“All the time I’ve been in the industry, I don’t think I’ve ever really fully put my own stamp down on things musically because when you’re with a record label like Sony or you’re with a TV show like You’re A Star or you’re with a band like The High Kings, it tends to be an awful lot of other people in the back rooms making the decision.

“I was happy enough to go along with the flow when I was a bit younger but now that I’m getting a bit older and maybe a bit wiser I feel it’s about time now I express myself the way I want to express myself and not just go along with what a TV show, label or manufactured band is trying to get me to do.”

Phil Coulter described George as the ‘most exciting vocal find in Ireland’.

The late Ronnie Drew was quoted as saying he has a ‘voice beyond his years’.

George would get to perform with greats like John Sheahan and Barney McKenna, from The Dubliners, on his third album, The Ballad of Archie Thompson.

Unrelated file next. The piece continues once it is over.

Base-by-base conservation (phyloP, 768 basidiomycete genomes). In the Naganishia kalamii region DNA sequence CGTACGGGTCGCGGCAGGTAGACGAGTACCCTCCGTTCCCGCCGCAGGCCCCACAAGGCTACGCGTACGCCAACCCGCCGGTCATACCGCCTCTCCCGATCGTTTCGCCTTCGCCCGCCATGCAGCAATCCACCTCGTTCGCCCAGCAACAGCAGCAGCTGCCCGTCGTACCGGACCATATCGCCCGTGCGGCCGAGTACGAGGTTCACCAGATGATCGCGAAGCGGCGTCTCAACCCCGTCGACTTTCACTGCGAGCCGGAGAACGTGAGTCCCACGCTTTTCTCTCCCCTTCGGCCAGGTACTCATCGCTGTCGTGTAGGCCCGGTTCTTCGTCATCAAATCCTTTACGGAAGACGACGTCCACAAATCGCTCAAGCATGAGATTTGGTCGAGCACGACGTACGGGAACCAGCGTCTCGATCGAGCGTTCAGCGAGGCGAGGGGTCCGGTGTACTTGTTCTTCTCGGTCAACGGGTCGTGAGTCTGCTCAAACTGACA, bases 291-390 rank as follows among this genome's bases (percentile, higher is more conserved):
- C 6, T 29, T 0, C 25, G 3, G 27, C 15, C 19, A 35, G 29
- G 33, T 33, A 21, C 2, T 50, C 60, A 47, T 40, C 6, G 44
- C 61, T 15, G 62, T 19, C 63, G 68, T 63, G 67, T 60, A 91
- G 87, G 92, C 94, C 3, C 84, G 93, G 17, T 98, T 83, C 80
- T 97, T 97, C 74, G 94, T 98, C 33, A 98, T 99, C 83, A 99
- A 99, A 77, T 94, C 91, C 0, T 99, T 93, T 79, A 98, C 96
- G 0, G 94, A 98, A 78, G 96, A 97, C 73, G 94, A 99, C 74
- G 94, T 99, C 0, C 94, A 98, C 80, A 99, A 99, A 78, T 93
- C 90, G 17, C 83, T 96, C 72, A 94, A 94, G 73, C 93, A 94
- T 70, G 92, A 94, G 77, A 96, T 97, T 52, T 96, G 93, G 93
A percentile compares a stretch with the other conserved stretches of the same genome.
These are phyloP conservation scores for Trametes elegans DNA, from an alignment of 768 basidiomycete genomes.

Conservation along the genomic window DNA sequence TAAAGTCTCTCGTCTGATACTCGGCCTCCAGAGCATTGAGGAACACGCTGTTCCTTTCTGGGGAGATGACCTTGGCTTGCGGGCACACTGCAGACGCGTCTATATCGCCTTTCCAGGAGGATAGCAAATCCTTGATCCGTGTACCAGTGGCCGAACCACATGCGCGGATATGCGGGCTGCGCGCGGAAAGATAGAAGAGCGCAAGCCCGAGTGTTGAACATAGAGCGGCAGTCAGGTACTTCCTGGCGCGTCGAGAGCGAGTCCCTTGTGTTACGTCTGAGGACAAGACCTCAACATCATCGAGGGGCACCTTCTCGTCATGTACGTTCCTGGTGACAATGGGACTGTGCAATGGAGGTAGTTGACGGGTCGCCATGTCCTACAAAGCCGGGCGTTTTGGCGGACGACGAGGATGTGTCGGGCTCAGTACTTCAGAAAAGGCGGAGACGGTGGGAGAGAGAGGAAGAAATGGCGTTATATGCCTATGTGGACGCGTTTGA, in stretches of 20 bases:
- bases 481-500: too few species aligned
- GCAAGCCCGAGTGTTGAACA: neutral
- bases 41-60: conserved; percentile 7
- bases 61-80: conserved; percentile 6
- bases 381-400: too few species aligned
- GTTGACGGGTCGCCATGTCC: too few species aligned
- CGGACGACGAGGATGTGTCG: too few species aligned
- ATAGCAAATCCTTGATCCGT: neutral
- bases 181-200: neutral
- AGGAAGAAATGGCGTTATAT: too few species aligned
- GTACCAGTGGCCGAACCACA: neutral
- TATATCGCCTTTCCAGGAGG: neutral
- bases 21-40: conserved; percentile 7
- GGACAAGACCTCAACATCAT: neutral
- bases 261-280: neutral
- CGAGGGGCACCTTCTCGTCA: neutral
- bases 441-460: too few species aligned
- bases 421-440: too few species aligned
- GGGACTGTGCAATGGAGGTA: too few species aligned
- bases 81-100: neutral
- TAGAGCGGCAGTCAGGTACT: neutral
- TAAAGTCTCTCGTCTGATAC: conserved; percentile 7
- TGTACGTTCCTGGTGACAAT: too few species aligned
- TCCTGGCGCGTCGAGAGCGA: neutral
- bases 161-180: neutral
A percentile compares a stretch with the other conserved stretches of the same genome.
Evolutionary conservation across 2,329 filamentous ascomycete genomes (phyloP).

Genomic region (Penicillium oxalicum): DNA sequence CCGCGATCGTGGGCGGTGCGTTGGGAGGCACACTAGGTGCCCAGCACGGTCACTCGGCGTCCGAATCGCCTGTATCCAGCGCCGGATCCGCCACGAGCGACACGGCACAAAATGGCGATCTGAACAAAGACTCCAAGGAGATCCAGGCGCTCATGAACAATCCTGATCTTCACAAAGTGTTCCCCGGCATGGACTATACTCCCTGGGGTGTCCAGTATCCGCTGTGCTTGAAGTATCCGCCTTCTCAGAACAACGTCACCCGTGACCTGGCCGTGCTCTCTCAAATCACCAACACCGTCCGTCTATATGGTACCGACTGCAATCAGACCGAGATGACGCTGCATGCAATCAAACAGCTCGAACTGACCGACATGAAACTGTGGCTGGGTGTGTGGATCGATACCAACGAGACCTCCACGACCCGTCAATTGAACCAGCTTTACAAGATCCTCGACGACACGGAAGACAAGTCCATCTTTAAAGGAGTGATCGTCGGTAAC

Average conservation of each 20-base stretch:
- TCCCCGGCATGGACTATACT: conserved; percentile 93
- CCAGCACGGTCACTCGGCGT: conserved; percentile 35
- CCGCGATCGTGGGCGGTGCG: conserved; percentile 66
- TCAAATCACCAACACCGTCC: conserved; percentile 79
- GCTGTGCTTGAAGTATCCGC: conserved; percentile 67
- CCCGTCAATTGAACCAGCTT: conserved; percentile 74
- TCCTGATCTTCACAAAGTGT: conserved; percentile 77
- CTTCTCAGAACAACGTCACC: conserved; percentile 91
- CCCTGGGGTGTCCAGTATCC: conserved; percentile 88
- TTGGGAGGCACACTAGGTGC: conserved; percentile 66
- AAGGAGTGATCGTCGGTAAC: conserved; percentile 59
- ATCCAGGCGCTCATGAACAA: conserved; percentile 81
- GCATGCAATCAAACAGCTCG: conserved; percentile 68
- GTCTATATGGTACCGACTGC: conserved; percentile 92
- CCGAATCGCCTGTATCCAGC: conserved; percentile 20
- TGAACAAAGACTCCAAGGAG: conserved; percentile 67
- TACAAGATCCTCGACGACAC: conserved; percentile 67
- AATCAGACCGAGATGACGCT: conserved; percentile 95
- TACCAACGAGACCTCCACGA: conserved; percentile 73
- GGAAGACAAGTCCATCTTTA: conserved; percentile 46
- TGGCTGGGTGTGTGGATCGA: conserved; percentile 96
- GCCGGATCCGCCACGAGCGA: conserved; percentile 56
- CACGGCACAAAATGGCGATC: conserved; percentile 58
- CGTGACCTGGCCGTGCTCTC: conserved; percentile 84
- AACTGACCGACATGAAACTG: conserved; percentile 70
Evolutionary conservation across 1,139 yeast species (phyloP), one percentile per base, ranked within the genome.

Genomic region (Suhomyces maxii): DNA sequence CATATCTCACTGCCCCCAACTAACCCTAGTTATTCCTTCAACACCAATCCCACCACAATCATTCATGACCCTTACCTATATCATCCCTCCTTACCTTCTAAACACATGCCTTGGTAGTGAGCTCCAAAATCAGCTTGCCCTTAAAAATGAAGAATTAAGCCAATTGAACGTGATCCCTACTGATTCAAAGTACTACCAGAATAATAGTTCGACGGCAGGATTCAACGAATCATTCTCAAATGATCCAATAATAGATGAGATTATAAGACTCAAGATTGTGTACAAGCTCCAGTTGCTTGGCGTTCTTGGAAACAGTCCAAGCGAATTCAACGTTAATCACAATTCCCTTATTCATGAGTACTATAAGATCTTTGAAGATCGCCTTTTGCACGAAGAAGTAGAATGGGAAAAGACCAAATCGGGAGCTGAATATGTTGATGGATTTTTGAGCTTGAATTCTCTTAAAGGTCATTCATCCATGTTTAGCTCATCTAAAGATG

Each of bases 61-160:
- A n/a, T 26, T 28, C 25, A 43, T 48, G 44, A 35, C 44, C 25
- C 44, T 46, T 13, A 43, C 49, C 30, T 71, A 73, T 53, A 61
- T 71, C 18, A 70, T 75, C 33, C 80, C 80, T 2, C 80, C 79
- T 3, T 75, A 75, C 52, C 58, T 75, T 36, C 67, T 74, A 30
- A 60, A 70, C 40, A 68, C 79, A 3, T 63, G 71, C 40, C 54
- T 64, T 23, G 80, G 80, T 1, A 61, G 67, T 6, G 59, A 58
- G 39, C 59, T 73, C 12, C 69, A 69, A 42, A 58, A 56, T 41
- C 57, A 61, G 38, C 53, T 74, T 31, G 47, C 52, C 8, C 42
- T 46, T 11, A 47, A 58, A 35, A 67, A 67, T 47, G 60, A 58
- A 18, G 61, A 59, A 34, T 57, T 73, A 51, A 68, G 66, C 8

“I grew up listening to the Dubliners. Luke was obviously a hero of mine. Well, what a tremendous ballad singer.

“But to think I would get the opportunity to sing some of them great songs that he sang on stage with his fellow members of the Dubliners, like Ronnie drew and john Sheahan- To have met these people and record with these people will always be one of my biggest highlights.”

Luke Kelly is a hero of George’s. What can he say about those who vandalise a statue in honour of one of Ireland’s greatest musical trailblazers? “I would say it’s lack of education.

“I would say that Luke Kelly is to Dublin and Ireland what Bob Marley would probably be to Jamaica.

“If you have any education on who he was, you wouldn’t defacing a statue of Bob Marley in Jamaica. He would be celebrated as a hero.

“I’d like to think that if people knew who Luke Kelly was, they would feel the same way.

“But unfortunately, there’s just too many delinquents out there who aren’t even educated enough to know who Luke was, what he stood for or what he meant to people.

“All they see is the spotlight of getting themselves on the news or into the paper for defacing a statue. It’s sad and it’s pathetic.”

Darndale to the States is out Friday 23 July.

George Murphy and The Rising Sons play Whelan’s in Uxbridge on Friday 23 and Saturday 24 July. He also plays Whelan’s Kingston on Sunday 25 July.

For more information, you can search for George Murphy on Facebook.